5

I'm fairly new to programming and was just wondering by why this code:

for ( ; *p; ++p) *p = tolower(*p);

works to lower a string case in c, when p points to a string?

  • Hi. why did you think it should not work?\ – Sourav Ghosh Jun 5 '15 at 7:11
  • 1
    Which part don't you understand? – juanchopanza Jun 5 '15 at 7:11
  • Hi there, I'm not sure about how *p can be used as the second parameter in the for loop, and how the loop knows to end – Dave Jun 5 '15 at 7:13
  • @Dave For a '\0' terminated string, *p evaluates to the '\0' for last character which breaks the loop and non zero for other characters which continues the loop. – Mohit Jain Jun 5 '15 at 7:16
  • The for terminates execution when reaches *p==0. Each C-String terminates with a 0 code! – Sir Jo Black Jun 5 '15 at 7:16
2

To unpick, let's assume p is a pointer to a char and just before the for loop, it points to the first character in a string.

In C, strings are typically modelled by a set of contiguous char values with a final 0 added at the end which acts as the null terminator.

*p will evaluate to 0 once the string null-terminator is reached. Then the for loop will exit. (The second expression in the for loop acts as the termination test).

++p advances to the next character in the string.

*p = tolower(*p) sets that character to lower case.

  • Ah that's the bit i didn't know, so by default the condition of a for loop is if the second parameter is 0 then it will exit? – Dave Jun 5 '15 at 7:16
  • Indeed, the second expression in the for loop is the termination test. – Bathsheba Jun 5 '15 at 7:18
3

In general, this code:

for ( ; *p; ++p) *p = tolower(*p);

does not

works to lower a string case in c, when p points to a string?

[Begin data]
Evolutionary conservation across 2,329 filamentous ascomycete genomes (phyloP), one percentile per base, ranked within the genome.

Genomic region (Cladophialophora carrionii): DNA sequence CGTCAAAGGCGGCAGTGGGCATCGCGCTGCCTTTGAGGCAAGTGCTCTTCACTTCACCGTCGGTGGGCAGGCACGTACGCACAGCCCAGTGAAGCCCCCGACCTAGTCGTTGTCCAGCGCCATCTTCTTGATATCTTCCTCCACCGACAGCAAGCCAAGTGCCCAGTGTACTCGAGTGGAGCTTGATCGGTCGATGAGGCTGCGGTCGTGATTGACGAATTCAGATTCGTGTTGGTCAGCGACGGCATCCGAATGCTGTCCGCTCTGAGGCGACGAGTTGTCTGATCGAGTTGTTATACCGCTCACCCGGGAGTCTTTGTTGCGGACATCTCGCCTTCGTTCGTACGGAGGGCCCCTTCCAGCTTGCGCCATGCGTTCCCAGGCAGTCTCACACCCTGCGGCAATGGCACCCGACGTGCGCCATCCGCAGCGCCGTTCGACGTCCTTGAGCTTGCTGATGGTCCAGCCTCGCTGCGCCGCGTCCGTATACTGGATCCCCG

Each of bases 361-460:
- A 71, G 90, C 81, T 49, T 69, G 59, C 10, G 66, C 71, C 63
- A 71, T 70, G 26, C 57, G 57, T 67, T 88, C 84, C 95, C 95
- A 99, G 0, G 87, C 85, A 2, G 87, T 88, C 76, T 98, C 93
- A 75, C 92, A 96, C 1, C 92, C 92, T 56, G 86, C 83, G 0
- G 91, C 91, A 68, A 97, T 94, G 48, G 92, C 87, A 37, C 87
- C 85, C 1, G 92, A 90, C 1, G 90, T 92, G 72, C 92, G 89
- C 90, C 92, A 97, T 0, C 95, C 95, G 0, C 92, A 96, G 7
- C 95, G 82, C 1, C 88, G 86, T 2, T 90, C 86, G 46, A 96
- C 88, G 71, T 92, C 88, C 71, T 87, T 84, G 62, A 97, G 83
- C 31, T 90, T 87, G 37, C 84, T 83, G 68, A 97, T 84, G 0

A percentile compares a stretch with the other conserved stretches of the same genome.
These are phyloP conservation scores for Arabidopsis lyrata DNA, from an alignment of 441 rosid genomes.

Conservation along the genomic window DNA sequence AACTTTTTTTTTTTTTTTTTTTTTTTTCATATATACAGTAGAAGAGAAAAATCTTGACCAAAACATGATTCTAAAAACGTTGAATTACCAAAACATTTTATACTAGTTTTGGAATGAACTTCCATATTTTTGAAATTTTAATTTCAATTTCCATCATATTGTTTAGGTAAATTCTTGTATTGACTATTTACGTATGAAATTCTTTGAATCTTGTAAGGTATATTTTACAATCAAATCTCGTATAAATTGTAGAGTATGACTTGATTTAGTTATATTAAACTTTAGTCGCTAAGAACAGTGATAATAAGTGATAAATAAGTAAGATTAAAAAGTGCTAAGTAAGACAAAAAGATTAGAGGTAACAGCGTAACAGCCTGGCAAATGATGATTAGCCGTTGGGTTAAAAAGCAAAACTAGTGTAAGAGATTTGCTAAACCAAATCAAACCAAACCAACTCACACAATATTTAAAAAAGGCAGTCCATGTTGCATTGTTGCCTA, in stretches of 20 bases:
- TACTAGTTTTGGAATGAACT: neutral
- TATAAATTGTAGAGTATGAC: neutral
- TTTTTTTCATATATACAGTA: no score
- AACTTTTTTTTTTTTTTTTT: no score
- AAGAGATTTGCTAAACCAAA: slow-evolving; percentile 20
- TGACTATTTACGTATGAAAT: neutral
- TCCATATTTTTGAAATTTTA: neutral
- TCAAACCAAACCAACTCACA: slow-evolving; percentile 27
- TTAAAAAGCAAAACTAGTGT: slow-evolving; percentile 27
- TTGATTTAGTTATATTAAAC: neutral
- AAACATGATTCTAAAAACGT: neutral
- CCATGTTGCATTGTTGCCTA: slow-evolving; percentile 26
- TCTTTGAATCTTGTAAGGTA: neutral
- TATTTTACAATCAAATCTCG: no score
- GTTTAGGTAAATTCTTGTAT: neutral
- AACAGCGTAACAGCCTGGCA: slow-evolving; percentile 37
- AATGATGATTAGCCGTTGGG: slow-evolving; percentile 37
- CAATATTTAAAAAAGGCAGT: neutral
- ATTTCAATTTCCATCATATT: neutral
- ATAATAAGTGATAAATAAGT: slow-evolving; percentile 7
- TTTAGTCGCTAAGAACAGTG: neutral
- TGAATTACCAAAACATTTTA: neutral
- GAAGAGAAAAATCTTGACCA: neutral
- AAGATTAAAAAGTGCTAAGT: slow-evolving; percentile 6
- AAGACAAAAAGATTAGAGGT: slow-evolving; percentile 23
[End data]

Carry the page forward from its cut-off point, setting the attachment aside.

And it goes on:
It does work for pure ASCII, but since char usually is a signed type, and since tolower requires a non-negative argument (except the special value EOF), the piece will in general have Undefined Behavior.

To avoid that, cast the argument to unsigned char, like this:

for ( ; *p; ++p) *p = tolower( (unsigned char)*p );

Now it can work for single-byte encodings like Latin-1, provided you have set the correct locale via setlocale, e.g. setlocale( LC_ALL, "" );. However, note that very common UTF-8 encoding is not a single byte per character. To deal with UTF-8 text you can convert it to a wide string and lowercase that.


Details:

  • *p is an expression that denotes the object that p points to, presumably a char.

  • As a continuation condition for the for loop, any non-zero char value that *p denotes, has the effect of logical True, while the zero char value at the end of the string has the effect of logical False, ending the loop.

  • ++p advances the pointer to point to the next char.

  • This is all a bit ahead of where I am but I'll try and sit down to understand it, cheers! – Dave Jun 5 '15 at 7:23
  • +1 for being picky (which is good, especially in C) and for mentioning encodings, just so the OP keeps in mind they're around. – dummydev Jun 5 '15 at 8:17

Your Answer

By clicking “Post Your Answer”, you agree to our terms of service, privacy policy and cookie policy

Not the answer you're looking for? Browse other questions tagged or ask your own question.